Conceptual Models of Enterprise Applications as Instruments of Performance Analysis
The article introduces enterprise applications conceptual models that expose performance related cause-effect relationships distilled of innumerable application particulars concealing the roots of performance issues. The value of conceptual models for performance analysis is demonstrated on two examples of virtualized and non-virtualized application conceptual models.
In the course of performance analysis of enterprise applications the biggest challenge to overcome is their tremendous complexity. Today’s distributed applications are comprised of the tanglewoods of physical and logical objects interacting in a very intricate manner. The applications implement multiple rules, algorithms, and protocols while serving communities of concurrent users generating fluctuating workloads. That makes application performance analysis extremely cumbersome and time consuming, particularly taking into account that each enterprise application features hundreds of tuning parameters on system and application levels.
System level tuning parameters shape the management policies of the operating systems. Microsoft offers 112 pages document “Performance Tuning Guidelines for Windows Server 2008 R2” (http://tinyurl.com/qx4v4gy). AIX operating system tuning guide by IBM is even fattier – it has 744 pages (http://tinyurl.com/o3b66o8).
Application tuning parameters control allocation of system resources as well as configurations of application internal logical objects like software threads, connection pools, etc. Application vendors publish various tuning documents to help optimize their products. A few examples are: “Oracle® Fusion Middleware Performance and Tuning Guide” (http://tinyurl.com/kurmd9p), “Oracle® JRockit Performance Tuning Guide” (http://tinyurl.com/mggv55j), “Oracle® Fusion Middleware Performance and Tuning for Oracle WebLogic Server” (http://tinyurl.com/panje7g). All publications expose broad assortments of tuning variables, but they do not provide any methodological guidance on efficient and targeted execution of performance tuning activities.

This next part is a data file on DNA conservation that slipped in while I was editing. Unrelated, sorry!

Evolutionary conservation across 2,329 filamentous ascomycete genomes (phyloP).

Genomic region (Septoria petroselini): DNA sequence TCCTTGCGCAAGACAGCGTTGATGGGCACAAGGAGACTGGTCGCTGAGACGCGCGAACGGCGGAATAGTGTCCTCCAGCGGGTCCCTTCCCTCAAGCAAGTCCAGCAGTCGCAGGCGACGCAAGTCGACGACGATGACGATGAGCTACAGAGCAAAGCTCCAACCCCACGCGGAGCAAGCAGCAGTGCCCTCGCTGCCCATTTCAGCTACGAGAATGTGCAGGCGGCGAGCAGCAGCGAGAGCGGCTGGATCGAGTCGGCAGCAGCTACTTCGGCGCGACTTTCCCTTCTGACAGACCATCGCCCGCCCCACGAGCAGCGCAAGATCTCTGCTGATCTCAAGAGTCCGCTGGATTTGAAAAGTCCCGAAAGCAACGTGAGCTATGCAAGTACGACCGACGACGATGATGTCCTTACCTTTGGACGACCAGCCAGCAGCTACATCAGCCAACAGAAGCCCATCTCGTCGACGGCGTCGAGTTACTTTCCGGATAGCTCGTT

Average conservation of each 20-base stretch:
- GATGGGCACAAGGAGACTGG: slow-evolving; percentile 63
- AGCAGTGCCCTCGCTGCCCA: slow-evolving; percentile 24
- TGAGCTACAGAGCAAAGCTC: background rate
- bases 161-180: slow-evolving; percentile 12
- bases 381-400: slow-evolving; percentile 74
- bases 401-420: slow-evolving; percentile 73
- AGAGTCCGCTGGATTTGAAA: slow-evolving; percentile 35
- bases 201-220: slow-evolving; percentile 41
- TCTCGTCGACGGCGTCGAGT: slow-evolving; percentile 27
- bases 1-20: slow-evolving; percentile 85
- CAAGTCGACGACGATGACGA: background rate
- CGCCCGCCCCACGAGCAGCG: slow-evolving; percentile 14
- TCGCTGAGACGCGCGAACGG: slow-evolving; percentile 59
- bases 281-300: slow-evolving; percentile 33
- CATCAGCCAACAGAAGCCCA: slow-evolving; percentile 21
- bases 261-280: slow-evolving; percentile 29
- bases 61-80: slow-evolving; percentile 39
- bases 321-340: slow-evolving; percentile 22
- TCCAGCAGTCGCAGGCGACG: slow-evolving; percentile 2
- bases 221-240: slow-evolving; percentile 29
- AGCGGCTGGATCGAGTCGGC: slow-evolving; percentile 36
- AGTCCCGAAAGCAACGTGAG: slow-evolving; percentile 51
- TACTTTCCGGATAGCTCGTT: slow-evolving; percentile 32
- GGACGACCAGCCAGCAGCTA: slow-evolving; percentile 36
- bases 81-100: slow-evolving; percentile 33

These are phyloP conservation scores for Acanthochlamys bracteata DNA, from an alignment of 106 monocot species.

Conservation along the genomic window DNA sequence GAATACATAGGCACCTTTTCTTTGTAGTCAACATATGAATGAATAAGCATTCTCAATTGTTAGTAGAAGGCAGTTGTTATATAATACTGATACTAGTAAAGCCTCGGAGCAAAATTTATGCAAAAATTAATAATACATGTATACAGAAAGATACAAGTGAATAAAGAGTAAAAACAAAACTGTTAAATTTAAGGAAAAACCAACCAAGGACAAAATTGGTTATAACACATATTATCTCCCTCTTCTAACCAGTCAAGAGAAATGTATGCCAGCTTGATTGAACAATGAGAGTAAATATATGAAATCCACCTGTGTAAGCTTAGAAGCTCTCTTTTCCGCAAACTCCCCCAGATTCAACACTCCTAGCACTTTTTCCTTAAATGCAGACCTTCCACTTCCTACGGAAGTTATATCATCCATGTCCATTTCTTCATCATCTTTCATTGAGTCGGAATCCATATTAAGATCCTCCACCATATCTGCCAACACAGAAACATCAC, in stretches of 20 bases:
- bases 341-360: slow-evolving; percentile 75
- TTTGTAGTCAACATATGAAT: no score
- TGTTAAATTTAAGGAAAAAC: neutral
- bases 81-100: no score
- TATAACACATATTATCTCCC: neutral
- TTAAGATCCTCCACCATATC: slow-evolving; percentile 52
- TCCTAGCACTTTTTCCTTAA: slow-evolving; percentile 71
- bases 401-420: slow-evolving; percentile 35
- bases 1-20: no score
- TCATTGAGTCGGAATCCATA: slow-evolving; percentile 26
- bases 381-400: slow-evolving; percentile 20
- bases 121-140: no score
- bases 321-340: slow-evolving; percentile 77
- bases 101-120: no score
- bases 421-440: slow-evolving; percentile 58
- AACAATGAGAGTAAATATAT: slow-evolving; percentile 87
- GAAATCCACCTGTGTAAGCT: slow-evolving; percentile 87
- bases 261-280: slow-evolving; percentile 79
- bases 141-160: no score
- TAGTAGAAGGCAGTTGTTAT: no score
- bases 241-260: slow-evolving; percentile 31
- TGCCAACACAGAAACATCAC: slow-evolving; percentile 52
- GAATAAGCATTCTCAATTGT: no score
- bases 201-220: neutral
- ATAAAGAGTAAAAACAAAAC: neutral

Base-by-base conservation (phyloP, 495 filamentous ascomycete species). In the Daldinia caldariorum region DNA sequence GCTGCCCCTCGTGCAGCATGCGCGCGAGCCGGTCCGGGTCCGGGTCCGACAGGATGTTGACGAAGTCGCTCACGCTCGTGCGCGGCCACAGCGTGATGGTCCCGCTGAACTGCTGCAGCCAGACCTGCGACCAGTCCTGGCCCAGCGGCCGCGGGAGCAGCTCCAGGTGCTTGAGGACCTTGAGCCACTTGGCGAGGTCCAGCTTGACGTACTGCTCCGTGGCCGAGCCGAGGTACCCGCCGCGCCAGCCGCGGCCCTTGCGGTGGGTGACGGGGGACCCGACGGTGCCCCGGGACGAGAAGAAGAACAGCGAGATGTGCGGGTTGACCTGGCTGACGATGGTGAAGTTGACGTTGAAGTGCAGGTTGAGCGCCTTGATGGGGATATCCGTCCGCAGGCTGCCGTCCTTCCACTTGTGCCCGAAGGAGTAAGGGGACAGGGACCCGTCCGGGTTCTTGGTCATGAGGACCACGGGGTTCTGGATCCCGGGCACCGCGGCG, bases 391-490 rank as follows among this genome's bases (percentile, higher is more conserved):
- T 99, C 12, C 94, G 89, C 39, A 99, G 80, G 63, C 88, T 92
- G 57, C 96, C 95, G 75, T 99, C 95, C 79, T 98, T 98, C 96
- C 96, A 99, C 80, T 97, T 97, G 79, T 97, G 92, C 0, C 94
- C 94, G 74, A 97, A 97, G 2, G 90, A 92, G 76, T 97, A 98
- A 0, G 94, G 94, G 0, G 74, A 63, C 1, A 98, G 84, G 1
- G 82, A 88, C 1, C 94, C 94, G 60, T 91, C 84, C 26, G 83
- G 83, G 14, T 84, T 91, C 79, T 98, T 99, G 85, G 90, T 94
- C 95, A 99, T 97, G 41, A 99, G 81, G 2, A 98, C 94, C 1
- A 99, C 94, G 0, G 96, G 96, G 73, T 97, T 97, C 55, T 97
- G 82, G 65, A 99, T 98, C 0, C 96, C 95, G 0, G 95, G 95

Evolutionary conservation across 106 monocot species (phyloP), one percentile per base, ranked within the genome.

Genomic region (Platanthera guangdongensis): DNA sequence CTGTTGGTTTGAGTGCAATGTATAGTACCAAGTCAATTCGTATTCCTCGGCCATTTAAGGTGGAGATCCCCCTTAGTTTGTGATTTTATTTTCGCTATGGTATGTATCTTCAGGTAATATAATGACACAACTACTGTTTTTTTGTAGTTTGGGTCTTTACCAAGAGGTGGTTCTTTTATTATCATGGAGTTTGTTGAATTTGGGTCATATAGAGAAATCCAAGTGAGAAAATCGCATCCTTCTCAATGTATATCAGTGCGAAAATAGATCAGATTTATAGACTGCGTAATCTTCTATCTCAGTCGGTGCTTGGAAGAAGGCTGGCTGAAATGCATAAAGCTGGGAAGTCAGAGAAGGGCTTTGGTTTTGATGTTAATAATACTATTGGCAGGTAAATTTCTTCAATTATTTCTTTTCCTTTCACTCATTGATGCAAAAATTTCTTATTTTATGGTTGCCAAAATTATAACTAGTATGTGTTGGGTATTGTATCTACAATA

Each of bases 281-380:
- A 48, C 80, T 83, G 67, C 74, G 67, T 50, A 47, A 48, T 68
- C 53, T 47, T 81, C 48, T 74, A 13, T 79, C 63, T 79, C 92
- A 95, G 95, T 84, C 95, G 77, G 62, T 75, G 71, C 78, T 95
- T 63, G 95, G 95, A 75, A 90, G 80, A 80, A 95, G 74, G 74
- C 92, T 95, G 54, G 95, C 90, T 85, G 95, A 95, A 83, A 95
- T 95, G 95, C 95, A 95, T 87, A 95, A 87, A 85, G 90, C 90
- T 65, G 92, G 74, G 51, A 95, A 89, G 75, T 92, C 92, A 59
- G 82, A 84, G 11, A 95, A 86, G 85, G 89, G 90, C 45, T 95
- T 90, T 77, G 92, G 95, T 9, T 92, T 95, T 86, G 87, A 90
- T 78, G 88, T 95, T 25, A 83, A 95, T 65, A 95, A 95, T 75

Is it possible to perceive an application in a way that scales down its complexity (similar to taking an aerial view of the Earth)? In other words, can we conceptualize an application to abstract from numerous details and concentrate only on its objects and their relationships that reveal performance related cause-effect connections?
This article provides a positive answer by advocating enterprise application conceptual modeling as an instrument of application performance analysis.
Application conceptual model exposes the relations between demand for services generated by transactional workload and supply of system resources intended to satisfy such a demand. By devising a conceptual model we mentally leap into specific perspective on application; that perspective highlights system resources, their capacities, as well as demand for system resources from transactional workload.
The representations of the conceptual models can differ (charts, tables, matrixes, text descriptions, pictures), but they all include the constructs describe in the next paragraph.
We need the following constructs to build the conceptual models that enable application performance analysis
1. Transactions – characterize user requests for application services. If we visualize a transaction as a physical object (for example, a car), we can create in our mind an image of a car-transaction visiting different system servers and spending some time in each one while being processed. The transaction examples are:
- Financial Report - Activity Report
- Data transformation
- Business rule execution
2. Resources – each system hardware and software component allocates its resources to transaction processing. In general, the following component’s assets can be allocated: